Ancient Rock Formations Support the Theory of Continental Drift

Posted Mar 24, 2007 by Kyle Pallanik

Harald Furnes, a geologist from the University of Bergen in Norway, discovered rock formations in Greenland that were formed 3.8 billion years ago, when the Earth was still quite young.
Ancient Rocks in Greenland - Copyright Science Magazine
Ancient Rocks in Greenland - Copyright Science Magazine
Furnes was actually in Greenland looking for evidence of early microbes when he discovered the oldest known evidence of this kind of rock formation to date. Prior to this find, the oldest sample of tectonic action known to scientists was 2 billion years old.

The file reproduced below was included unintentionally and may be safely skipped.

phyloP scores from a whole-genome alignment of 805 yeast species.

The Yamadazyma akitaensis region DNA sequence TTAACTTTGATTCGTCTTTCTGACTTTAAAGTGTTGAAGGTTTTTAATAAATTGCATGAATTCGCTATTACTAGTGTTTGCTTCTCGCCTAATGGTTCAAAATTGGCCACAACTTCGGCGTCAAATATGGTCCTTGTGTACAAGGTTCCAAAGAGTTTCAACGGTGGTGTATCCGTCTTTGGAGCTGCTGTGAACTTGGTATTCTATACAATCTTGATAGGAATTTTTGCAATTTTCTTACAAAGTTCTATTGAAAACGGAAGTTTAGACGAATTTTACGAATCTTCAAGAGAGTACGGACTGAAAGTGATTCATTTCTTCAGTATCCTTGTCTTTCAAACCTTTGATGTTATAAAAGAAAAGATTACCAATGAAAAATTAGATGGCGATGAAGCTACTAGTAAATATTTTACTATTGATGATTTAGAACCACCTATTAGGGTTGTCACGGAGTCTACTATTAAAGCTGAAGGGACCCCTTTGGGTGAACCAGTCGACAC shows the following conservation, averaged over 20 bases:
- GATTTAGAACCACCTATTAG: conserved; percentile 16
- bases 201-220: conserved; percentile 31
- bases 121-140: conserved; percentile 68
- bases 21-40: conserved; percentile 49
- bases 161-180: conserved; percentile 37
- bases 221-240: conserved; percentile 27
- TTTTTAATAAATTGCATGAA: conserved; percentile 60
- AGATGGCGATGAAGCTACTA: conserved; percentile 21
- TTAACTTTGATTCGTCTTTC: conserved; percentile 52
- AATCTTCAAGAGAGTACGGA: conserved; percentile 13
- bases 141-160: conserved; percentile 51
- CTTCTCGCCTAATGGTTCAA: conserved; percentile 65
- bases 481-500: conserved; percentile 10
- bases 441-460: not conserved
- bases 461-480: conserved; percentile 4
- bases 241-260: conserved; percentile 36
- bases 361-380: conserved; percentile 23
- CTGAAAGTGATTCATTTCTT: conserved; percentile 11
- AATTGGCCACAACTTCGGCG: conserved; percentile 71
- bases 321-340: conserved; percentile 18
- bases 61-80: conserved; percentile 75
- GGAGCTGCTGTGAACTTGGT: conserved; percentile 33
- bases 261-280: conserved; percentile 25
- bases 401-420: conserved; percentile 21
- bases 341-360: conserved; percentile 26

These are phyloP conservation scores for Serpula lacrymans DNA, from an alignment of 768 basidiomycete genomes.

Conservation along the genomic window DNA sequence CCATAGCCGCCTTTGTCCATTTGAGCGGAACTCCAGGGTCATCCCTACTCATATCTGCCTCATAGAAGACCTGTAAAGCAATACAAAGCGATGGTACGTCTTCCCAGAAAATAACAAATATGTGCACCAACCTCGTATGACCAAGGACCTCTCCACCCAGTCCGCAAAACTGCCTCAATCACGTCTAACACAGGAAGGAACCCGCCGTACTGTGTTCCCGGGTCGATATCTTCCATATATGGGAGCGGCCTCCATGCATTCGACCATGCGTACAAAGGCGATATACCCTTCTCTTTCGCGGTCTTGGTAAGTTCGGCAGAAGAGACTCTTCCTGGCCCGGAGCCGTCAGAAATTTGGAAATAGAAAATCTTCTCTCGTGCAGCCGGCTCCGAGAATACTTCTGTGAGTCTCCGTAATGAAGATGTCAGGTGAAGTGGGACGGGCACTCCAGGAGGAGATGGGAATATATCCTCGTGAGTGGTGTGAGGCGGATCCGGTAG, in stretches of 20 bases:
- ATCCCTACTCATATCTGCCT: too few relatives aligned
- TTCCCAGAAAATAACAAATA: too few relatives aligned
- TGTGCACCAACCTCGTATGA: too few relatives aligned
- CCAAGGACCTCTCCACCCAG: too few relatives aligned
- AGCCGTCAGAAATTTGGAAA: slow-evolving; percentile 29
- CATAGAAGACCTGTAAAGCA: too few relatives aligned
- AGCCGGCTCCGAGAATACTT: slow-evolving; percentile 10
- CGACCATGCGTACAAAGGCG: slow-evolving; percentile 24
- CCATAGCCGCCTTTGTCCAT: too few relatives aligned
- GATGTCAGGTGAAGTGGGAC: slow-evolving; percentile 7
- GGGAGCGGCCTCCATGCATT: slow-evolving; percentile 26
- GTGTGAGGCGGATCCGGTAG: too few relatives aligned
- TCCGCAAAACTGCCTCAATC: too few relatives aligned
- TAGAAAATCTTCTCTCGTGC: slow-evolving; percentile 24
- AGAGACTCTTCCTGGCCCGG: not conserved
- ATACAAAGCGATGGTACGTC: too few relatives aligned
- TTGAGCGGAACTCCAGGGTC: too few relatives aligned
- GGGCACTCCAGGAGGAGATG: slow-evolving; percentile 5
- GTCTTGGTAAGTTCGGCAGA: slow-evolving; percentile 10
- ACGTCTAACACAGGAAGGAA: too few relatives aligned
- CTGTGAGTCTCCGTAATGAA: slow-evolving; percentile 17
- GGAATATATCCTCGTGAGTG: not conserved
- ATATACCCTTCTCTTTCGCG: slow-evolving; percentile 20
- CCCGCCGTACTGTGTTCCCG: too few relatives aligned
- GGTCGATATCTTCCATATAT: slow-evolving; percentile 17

Despite modern knowledge of the theory of continental drift, we have only known about it for less than 100 years. If you live in California or other places where there are frequent earthquakes, you might find this hard to believe.
Plate Tectonics is a geological theory that has been developed to explain the evidence that the earth's crust moves on a large scale.
An interesting find in my opinion. We have still so much more to discover on our own planet. Our piece of rock has been around in the universe for a long time and has more stories to tell.